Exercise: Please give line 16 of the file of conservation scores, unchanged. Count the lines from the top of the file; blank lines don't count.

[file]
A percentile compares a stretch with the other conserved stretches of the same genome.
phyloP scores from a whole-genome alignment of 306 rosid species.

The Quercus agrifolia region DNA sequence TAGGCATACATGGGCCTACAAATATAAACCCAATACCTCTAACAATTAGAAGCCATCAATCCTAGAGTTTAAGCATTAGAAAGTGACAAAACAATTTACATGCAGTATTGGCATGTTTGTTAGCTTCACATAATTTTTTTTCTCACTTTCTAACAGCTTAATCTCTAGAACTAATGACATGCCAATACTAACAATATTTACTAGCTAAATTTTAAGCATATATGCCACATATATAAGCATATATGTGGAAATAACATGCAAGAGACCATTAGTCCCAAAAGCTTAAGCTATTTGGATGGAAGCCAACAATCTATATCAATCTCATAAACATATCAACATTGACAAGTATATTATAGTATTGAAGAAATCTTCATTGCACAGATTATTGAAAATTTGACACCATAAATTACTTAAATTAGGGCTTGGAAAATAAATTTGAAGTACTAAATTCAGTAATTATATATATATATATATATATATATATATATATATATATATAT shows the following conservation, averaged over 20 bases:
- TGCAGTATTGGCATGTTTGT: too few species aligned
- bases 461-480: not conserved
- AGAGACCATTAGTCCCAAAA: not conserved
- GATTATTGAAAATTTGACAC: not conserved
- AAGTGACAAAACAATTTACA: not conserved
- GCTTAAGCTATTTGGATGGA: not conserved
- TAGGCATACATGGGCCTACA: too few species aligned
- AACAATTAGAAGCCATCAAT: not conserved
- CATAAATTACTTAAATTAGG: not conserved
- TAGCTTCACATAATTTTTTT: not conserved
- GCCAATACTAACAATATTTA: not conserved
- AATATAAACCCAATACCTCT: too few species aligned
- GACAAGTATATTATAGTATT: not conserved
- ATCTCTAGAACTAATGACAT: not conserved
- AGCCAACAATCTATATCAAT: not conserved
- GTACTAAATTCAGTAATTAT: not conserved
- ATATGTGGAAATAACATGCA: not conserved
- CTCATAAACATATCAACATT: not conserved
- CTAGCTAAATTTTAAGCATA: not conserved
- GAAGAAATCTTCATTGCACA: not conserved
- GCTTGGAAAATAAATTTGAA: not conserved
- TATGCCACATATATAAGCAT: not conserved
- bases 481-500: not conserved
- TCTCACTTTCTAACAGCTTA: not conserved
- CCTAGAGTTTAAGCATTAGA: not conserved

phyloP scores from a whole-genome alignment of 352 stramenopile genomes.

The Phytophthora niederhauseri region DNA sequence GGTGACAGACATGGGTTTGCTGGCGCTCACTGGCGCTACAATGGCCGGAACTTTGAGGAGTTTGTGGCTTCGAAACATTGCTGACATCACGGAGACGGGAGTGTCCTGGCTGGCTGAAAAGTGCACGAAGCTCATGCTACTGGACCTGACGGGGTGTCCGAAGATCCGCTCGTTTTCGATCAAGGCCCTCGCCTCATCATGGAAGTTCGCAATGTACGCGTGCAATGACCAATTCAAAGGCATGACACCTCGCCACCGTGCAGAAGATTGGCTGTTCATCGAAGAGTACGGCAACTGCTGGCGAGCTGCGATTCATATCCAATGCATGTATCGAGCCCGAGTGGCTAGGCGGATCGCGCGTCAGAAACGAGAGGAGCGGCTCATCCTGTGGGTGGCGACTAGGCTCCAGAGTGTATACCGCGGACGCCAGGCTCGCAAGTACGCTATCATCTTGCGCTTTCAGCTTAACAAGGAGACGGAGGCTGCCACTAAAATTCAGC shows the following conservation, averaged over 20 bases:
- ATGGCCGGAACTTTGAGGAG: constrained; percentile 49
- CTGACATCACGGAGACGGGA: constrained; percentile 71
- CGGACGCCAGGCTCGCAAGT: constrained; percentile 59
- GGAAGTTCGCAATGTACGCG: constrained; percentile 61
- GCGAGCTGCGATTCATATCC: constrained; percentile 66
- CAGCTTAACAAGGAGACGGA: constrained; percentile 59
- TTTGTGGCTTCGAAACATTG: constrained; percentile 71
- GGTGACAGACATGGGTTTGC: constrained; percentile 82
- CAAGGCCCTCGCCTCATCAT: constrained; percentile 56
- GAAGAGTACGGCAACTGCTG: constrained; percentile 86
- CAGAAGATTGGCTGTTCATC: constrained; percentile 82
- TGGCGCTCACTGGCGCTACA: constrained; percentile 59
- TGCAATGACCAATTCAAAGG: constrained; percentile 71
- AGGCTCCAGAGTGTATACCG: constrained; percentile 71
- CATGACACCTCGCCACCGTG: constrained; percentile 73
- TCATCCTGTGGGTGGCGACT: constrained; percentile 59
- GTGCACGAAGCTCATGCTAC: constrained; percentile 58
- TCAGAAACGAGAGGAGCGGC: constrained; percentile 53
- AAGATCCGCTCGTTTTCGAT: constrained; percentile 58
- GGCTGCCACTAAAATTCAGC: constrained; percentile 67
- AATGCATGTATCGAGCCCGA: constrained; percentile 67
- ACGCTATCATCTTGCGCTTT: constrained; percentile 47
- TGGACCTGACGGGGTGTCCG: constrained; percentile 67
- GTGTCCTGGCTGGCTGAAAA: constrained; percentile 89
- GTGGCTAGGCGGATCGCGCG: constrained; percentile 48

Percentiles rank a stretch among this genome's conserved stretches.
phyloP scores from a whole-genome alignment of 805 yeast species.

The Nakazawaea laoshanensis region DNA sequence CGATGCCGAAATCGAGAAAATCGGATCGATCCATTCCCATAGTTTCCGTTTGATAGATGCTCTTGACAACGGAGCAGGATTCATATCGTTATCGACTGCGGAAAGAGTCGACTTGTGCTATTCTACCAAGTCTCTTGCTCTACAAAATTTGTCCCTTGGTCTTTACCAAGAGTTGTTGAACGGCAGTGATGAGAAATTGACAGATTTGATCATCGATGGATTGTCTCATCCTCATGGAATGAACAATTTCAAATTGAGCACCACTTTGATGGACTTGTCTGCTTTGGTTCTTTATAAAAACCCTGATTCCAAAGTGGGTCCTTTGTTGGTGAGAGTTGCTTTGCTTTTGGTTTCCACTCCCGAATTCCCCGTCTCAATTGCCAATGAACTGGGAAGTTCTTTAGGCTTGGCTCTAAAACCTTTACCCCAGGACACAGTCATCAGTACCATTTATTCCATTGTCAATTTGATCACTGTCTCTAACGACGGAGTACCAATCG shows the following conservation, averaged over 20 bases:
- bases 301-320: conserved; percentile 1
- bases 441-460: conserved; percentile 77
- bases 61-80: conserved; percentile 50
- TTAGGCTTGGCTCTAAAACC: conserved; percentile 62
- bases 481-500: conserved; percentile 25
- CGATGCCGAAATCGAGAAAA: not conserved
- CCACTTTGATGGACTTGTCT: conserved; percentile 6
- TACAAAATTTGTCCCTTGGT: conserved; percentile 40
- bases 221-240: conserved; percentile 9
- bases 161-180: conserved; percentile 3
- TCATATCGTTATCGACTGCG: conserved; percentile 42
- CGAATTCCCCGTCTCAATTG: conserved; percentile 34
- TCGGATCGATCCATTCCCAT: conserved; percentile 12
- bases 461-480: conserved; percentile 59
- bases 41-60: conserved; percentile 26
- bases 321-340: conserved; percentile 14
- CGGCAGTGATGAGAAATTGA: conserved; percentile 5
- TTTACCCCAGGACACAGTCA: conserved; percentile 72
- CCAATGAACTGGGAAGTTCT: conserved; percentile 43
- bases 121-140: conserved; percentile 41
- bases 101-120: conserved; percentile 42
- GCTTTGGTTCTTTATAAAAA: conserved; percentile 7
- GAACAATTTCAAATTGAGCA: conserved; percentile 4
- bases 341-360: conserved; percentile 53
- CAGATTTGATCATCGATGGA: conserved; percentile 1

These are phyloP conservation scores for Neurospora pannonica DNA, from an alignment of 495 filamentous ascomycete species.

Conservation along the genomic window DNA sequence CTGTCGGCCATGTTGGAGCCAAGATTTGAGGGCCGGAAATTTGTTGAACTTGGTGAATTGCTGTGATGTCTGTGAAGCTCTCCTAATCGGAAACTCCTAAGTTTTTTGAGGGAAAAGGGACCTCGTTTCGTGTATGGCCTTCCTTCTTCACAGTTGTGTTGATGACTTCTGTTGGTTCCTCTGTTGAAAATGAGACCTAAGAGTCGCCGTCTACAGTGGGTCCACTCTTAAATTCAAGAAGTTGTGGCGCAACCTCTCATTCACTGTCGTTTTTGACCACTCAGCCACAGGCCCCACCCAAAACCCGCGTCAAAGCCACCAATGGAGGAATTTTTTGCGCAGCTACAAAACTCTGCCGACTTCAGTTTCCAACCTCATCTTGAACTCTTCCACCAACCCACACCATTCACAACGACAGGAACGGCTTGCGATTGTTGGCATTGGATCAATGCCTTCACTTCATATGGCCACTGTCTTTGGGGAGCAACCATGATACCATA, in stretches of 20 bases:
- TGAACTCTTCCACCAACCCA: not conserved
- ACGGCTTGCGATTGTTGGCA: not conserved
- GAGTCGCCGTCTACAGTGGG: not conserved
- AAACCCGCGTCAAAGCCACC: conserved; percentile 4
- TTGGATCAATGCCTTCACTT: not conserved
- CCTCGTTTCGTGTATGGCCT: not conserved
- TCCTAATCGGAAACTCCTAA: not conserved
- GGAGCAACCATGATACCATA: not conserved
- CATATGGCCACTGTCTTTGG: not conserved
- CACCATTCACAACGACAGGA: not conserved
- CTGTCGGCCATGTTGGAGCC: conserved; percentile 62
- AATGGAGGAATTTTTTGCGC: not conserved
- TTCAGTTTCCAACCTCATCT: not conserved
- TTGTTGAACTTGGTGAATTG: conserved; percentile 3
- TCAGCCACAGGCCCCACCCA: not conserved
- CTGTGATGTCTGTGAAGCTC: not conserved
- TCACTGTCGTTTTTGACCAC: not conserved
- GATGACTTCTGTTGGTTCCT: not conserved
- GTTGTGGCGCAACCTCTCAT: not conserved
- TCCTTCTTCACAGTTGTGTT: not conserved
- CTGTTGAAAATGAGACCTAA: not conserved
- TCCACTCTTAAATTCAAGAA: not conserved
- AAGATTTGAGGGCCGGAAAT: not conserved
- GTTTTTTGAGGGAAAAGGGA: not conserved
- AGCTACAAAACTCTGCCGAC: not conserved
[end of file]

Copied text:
- GACAAGTATATTATAGTATT: not conserved